Teachers can use GeoGebra to help make math more meaningful and visual for students. Teachers can quickly build digital worksheets that include simulations already created on GeoGebra and their own multiple-choice or short response questions. Don't have graphing calculators to use while taking paper and pencil tests? Let kids use GeoGebra Exam mode on their handheld device or computer. This runs in full-screen mode, restricting students' access to other programs and the internet during the test. A red header pops up right away if a student tries to open another browser tab.

Make sure to familiarize yourself with the extensive tutorials ahead of time in order to become an expert with the program and its capabilities before attempting to implement it in the classroom.

Continue readingGeoGebra is a free software program (available on Chrome and Windows devices as well as from the website) that lets kids create mathematical constructions and models. They drag objects and adjust parameters to explore algebra and geometry simultaneously. Like Desmos, it is both a graphing calculator and a collection of math simulations. GeoGebra offers kids and teachers the option to use existing math explorations or build their own. The existing pool of explorations is vast, so it covers most high school Common Core math expectations, especially those involving graphing or geometry.

Teachers can make their own interactive worksheets that include simulations, videos, text, multiple-choice questions, and more. Teachers can create class groups to quickly share activities with kids. Alternatively, tutorials provide options to let teachers incorporate GeoGebra into their existing class sites or learning management systems.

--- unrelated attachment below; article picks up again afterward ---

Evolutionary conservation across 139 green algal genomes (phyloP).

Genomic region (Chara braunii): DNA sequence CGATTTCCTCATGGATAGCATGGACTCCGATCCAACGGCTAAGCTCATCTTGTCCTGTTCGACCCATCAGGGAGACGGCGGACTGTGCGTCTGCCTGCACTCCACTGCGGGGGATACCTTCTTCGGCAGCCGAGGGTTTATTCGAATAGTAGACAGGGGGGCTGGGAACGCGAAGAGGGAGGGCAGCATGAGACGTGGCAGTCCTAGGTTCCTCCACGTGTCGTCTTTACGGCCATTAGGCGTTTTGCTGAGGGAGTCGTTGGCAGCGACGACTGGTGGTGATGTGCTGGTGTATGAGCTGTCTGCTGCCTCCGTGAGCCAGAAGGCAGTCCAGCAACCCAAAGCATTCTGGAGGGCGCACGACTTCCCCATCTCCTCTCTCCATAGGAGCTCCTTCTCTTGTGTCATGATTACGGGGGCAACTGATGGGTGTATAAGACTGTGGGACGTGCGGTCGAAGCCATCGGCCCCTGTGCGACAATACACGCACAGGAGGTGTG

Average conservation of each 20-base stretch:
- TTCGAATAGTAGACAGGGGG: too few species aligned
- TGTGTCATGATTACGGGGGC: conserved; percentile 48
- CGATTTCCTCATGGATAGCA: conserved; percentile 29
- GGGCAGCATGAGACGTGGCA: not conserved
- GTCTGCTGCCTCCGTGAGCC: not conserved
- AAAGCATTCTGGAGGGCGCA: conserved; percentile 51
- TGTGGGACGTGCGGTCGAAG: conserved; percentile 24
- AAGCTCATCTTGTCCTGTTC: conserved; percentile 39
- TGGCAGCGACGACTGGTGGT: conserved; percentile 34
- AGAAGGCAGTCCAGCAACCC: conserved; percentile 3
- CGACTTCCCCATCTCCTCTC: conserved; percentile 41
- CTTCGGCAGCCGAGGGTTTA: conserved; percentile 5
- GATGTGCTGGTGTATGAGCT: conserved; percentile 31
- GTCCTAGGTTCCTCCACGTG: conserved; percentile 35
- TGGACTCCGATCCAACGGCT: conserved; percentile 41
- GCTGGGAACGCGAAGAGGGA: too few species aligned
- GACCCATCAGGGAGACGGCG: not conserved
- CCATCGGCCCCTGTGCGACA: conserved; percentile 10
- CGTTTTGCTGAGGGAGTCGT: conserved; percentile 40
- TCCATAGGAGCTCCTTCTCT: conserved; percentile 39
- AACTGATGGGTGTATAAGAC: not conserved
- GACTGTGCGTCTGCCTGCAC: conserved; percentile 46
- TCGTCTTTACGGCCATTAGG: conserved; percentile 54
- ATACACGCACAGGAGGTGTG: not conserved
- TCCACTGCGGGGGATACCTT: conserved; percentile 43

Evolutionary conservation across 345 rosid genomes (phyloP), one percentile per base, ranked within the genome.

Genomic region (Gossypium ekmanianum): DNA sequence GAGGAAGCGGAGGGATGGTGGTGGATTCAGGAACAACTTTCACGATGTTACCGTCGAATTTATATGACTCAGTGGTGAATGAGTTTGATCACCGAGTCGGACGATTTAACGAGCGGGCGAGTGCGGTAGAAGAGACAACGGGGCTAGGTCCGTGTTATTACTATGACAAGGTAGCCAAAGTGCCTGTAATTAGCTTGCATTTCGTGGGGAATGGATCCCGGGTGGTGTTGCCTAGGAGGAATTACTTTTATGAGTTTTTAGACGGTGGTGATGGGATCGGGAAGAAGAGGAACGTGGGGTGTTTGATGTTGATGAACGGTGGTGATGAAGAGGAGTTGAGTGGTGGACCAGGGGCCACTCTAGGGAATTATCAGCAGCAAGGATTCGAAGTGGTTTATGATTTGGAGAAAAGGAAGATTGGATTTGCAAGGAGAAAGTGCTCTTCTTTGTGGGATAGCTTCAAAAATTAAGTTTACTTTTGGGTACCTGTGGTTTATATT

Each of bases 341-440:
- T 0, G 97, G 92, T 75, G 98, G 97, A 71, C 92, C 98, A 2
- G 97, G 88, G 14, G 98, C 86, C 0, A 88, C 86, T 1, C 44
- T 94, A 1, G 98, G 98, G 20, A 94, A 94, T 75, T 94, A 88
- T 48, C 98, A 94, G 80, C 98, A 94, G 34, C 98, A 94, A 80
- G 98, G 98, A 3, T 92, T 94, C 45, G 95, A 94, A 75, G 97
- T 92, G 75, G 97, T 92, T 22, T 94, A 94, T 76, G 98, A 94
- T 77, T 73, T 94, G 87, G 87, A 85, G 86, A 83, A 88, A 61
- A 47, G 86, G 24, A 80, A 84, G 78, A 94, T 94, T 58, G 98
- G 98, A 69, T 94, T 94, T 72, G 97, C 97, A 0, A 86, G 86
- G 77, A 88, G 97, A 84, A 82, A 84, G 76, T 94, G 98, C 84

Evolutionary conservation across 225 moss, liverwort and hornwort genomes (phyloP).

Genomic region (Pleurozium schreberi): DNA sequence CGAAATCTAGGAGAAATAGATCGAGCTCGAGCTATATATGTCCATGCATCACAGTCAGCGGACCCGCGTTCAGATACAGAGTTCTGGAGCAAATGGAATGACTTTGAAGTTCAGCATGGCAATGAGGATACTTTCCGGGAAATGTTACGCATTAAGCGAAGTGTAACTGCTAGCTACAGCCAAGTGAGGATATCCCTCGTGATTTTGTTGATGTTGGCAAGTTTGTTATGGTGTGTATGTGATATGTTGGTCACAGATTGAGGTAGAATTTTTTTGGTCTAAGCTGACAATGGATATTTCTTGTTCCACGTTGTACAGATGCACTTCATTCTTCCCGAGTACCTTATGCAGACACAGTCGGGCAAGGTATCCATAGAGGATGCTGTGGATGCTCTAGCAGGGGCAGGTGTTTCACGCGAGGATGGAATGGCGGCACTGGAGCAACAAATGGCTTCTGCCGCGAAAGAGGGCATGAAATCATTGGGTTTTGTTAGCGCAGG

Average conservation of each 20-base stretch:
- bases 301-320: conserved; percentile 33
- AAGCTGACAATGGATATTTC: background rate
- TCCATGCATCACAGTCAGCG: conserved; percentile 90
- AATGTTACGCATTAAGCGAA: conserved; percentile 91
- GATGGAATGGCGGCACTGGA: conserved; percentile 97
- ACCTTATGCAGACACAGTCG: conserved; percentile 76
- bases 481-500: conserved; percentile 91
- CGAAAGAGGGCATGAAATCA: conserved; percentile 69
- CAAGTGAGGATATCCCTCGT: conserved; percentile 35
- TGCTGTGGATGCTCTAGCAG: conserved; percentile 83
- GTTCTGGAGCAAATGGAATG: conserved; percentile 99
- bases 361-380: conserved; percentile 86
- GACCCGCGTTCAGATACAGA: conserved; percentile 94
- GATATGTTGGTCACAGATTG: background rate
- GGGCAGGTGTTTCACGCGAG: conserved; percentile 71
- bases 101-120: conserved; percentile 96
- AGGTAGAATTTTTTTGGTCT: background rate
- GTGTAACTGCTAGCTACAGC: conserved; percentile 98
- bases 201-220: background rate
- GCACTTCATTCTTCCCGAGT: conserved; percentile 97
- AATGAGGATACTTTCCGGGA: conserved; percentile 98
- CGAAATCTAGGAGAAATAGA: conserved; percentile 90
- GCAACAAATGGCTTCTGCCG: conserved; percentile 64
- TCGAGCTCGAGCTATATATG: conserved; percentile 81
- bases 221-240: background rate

GeoGebra gives kids a way to access math that moves beyond straightforward pencil-and-paper computations. Traditional methods of performing constructions with a compass and a ruler can be time-consuming and frustrating for kids. GeoGebra makes it quick, easy, and fun as long as there are clear directions. Activities are built and shared by anyone who wants to be an author, so quality varies greatly; some do not provide specific directions for students. But teachers can create their own interactive worksheets that include the simulations built by someone else, along with their own helpful directions or context.

Glitches, such as spam blocking on the GeoGebra end, can frustrate teachers. However, the help desk is quick to respond to questions. GeoGebra is a powerful example of flexibility paired with community. Teachers can make whatever they need for their students. But they don't have to start from scratch -- they can build off of the work of others. This means that math simulations are being built every day by teachers all over the world. Teaching the difference between exponential and logistic models? One teacher shared an activity on the growth of Facebook. Need an analog clock with hands you can manipulate? GeoGebra has one of those, too.